An experienced tester can find patterns among all that mess, and figure out an optimal solution that will help them reorganize the testing team without much confusion.

Here is a 4 step technique that testers can follow when they enter a new, messy testing environment to get things in order.

#1. Preparing an Inventory of Test Devices

This is probably the best way to start. As a new member of the team, you will be presented with a bunch of testing devices. Why not start by preparing an inventory of all the test devices your team is going to use?

While categorizing and registering the devices in the inventory, make sure to consider a few factors like the operating system used by the devices, the types of devices, and how the devices can be managed. This will make it easier for you to categorize the devices, and make the whole document available to the team for reference.

#2. Creating Repository for All the Scattered Resources

Scattered resources is often a common problem in many testing teams. There would be no order. These resources may include usernames and passwords that give testers the access to whatever they require for their job, procedures to get access to those resources, information about the tools and systems used for testing, and other reference materials.

A common repository for the testing team can bring order to this chaos. The repository can be accessed and edited appropriately by everyone in the testing team. It can be kept in a common drive, say Dropbox or Google Drive. Giving access to the entire team can also help you ensure that you didn’t miss anything that should have been in the repository. This can also help new members to catch up quickly, without having to personally interview other members.

#3. Testing Charters and Time-boxed Testing

There are times when the tester has to establish a testing process and start testing right after. Many testers would take a different approach, by creating a new process from scratch. This might either work or make things more complicated.

The optimal approach is to go through the existing process to get an idea of the existing resources, and then modify the process. Modifying the existing plan can be challenging as there would most likely be repetitive or outdated scripts. Nevertheless, using the existing plan as reference can make things a lot easier for the tester, and ensure a smooth transition to a new, more efficient testing process.

From what you can gather from the existing process, you will be able to create an exploratory testing charter. Your coworkers can add their test ideas to the charter. The charter should basically make the objective of each test session clear to the team. After creating the charter, the team can start performing time-boxed test sessions. Each session and their results should be observed, documented, and kept in a central repository accessible to the entire team.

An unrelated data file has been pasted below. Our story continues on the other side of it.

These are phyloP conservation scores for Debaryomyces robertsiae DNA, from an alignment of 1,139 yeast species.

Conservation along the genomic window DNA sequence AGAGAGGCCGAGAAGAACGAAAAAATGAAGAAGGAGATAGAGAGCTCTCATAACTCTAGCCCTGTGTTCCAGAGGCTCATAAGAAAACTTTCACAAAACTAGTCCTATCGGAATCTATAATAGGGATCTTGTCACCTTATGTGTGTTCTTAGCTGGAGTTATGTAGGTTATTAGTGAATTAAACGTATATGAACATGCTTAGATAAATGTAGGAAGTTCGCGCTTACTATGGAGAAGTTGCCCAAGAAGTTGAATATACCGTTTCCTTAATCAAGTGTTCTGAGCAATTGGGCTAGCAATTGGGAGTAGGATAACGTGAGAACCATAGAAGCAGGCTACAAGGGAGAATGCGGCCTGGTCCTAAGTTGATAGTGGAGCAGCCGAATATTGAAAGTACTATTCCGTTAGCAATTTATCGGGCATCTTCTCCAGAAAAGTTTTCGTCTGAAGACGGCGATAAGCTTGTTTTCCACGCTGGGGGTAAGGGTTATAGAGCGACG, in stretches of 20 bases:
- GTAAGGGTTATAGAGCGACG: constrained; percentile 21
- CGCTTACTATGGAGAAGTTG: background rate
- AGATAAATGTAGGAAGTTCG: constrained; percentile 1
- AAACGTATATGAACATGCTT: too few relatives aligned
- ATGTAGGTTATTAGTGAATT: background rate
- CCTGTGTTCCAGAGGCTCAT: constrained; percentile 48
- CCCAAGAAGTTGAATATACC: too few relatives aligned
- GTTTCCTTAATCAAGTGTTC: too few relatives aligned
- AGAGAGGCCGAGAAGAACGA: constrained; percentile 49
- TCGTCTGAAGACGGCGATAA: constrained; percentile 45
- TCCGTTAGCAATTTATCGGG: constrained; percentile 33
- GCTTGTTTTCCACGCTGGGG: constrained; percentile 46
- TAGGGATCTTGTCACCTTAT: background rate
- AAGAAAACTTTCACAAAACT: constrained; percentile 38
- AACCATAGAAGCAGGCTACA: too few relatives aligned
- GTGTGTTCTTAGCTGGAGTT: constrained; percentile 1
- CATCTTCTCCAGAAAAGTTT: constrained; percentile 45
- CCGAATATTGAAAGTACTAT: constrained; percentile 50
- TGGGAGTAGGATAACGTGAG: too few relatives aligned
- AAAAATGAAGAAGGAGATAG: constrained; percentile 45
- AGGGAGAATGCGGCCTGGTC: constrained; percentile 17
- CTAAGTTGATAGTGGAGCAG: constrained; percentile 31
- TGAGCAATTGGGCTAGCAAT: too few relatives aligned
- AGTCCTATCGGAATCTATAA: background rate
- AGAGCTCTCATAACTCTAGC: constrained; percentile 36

#4. Creating a bug template

A bug template is something that can be of great help when everyone other than testers including the developers, analysts, and stakeholders report bugs in various ways. Some of these reports might just have the user’s observation, while others might be descriptive. If there is a bug template for the team to follow, it could be easier for both the developers and testers to locate the bugs and fix them.

The template should have fields that describes the bug, describes how the bug was found, where the bug was found, the device and OS that’d been used when the bug was found, screenshots and other information that could shed more light on the bug.

The bug reports can then be easily understood by the testing team who will also be able to reproduce the bugs easily.


These are techniques that are meant to bring order to the testing environment by modifying processes and revising testing plans. However, it’s vitally important to figure out at what point the disorder began. Changing the processes alone won’t cover every context related to software applications testing. There should be focus on the people involved as well. Ultimately, it’s a team effort, and the steps mentioned above only serves to provide an easier way to manage the chaos in a software testing environment while making things less challenging for the testing team.

Written by: Suraj Jayaram